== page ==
Meet the romantic fictional novelists who went on to scary thrillers


The THRILLERS remain among the most popular genres in the book world – and a handful of famous female fiction writers have risked a lot to pursue their dreams of writing a murder mystery, psychological thriller, or domestic noir.

Mid-career bestselling authors, whose tales of love, loss, romance and emotional heartbreak had already sold in the millions, risked alienating their loyal readers to write dark and sinister stories about sinister events.

Here, five great novelists who have gone to thriller writing explain the reasons for their decision …

LISA JEWELL: I wanted to ignore the legacy of the ‘lit chick’

Jewell has written female fiction for over a decade, featuring romance, comedy, and contemporary relationships in books such as Ralph’s Party and Thirtynothing. Yet in recent years, she has turned to dark psychological thrillers that have also become bestsellers, most notably The Family Upstairs and her most recent, Invisible Girl.

She had wanted to incorporate darker themes into her female fiction for quite some time, she recalls. “I had wanted my first book, Ralph’s Party, to be a lot darker than it was, but the reader I had when I wrote it was very encouraging, which led my characters to move on. a good moment.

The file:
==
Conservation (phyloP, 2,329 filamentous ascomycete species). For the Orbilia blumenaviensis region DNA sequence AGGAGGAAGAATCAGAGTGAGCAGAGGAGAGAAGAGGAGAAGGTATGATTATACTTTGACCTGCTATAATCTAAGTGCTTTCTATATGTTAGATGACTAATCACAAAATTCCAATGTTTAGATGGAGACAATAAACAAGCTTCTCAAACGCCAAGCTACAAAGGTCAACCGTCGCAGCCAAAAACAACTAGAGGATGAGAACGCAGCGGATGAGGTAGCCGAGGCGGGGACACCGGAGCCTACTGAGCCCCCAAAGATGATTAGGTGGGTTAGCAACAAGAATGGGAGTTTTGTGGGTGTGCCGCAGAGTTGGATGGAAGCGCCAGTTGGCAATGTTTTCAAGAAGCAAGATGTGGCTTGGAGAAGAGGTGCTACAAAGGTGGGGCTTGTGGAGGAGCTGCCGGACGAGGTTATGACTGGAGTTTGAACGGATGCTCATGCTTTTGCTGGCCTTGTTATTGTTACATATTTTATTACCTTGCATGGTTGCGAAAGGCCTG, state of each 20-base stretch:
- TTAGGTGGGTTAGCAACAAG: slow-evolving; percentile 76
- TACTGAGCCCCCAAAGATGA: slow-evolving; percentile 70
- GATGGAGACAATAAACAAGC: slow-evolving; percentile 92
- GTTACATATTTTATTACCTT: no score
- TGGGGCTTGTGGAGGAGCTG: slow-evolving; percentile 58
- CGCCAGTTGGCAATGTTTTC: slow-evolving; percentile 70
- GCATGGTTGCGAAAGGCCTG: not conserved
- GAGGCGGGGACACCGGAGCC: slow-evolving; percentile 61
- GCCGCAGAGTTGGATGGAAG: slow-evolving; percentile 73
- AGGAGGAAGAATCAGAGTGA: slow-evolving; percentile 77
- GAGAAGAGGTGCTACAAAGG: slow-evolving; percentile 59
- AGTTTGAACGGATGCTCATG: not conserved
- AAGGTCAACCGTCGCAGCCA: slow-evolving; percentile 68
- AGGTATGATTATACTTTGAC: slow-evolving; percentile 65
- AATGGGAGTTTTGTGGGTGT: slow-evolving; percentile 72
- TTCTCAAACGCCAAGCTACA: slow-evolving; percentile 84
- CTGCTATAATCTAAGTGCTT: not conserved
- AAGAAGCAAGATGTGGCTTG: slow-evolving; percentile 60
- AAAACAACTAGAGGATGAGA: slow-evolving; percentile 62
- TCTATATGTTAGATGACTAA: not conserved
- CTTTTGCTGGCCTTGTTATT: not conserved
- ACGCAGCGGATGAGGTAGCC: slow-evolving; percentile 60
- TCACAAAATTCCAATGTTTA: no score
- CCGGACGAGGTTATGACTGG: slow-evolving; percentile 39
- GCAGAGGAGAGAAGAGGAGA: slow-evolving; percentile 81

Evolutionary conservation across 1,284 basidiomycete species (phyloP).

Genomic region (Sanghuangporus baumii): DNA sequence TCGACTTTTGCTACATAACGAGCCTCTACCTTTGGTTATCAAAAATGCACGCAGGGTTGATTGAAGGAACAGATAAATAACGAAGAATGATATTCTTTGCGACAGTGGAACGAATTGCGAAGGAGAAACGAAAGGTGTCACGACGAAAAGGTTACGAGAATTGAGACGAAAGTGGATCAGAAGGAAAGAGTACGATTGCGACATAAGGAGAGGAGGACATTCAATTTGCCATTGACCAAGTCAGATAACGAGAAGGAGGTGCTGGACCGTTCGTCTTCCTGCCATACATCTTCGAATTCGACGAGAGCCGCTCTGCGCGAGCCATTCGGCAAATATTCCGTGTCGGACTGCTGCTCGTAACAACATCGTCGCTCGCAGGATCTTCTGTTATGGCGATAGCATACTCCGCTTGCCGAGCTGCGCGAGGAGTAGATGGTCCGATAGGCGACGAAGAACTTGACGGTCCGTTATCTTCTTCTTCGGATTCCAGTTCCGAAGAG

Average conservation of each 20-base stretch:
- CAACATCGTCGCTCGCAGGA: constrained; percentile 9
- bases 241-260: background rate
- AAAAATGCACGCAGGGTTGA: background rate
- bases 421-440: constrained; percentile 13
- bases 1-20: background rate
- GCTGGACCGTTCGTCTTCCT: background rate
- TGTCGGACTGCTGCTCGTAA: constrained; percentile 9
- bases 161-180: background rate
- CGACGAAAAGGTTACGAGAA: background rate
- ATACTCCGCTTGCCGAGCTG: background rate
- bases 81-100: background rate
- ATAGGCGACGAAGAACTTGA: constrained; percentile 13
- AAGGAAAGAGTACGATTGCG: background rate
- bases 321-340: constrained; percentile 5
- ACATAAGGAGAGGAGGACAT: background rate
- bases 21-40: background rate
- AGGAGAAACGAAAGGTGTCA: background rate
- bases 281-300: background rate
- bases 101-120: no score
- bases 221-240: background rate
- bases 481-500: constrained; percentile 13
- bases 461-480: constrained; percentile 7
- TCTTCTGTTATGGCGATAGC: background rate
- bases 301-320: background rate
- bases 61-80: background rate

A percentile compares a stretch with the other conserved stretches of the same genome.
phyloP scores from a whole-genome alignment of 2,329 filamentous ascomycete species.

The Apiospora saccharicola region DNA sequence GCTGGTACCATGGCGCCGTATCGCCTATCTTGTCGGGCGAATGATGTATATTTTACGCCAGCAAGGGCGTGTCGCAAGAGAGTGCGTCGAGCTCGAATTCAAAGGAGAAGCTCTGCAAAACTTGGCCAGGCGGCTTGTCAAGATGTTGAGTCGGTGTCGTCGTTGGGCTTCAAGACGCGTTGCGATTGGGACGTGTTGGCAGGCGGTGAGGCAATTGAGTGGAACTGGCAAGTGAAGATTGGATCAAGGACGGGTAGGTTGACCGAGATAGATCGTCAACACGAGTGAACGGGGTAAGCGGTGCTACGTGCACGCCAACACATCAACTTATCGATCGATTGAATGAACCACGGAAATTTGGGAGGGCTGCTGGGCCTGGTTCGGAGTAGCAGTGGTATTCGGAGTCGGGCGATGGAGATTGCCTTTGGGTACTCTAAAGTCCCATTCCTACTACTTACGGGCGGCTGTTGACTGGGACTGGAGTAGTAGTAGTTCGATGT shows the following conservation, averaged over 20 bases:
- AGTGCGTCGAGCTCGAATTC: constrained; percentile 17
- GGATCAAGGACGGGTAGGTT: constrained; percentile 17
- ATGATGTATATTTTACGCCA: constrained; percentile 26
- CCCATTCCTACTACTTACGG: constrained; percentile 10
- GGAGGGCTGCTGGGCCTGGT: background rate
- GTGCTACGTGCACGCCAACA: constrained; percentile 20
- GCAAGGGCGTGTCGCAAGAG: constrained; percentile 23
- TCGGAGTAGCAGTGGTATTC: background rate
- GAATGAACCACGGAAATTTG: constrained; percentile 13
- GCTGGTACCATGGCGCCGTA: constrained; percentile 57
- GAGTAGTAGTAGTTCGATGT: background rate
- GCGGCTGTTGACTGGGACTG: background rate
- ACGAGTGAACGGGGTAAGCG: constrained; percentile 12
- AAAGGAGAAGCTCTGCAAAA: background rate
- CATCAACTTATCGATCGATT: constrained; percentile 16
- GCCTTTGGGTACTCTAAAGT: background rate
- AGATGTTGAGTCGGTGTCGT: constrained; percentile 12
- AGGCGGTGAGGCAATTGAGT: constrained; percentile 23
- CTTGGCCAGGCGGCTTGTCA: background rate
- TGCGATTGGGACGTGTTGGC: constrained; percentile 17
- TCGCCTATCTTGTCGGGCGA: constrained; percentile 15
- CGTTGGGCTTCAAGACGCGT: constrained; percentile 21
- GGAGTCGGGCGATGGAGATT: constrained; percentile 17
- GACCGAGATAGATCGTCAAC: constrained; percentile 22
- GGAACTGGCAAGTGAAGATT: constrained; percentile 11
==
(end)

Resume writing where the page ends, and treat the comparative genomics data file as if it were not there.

“I started trying to feed the darker sides of the other romantic comedies I wrote. They came out at a time when the lit chick was the thing and they were marketed very much as light romantic comedies when in fact there are some really dark things going on in them – abortion, obsession. , stalking, death and suicide.

Still, its readership had peaked by this point, Jewell says. “There was that horrible shadow behind ‘Lisa Jewell chick lit’ that was really hard to shake. Some people had grown out of lit chick and didn’t read me because they thought I wrote lit chick. It was a legacy I really should ignore.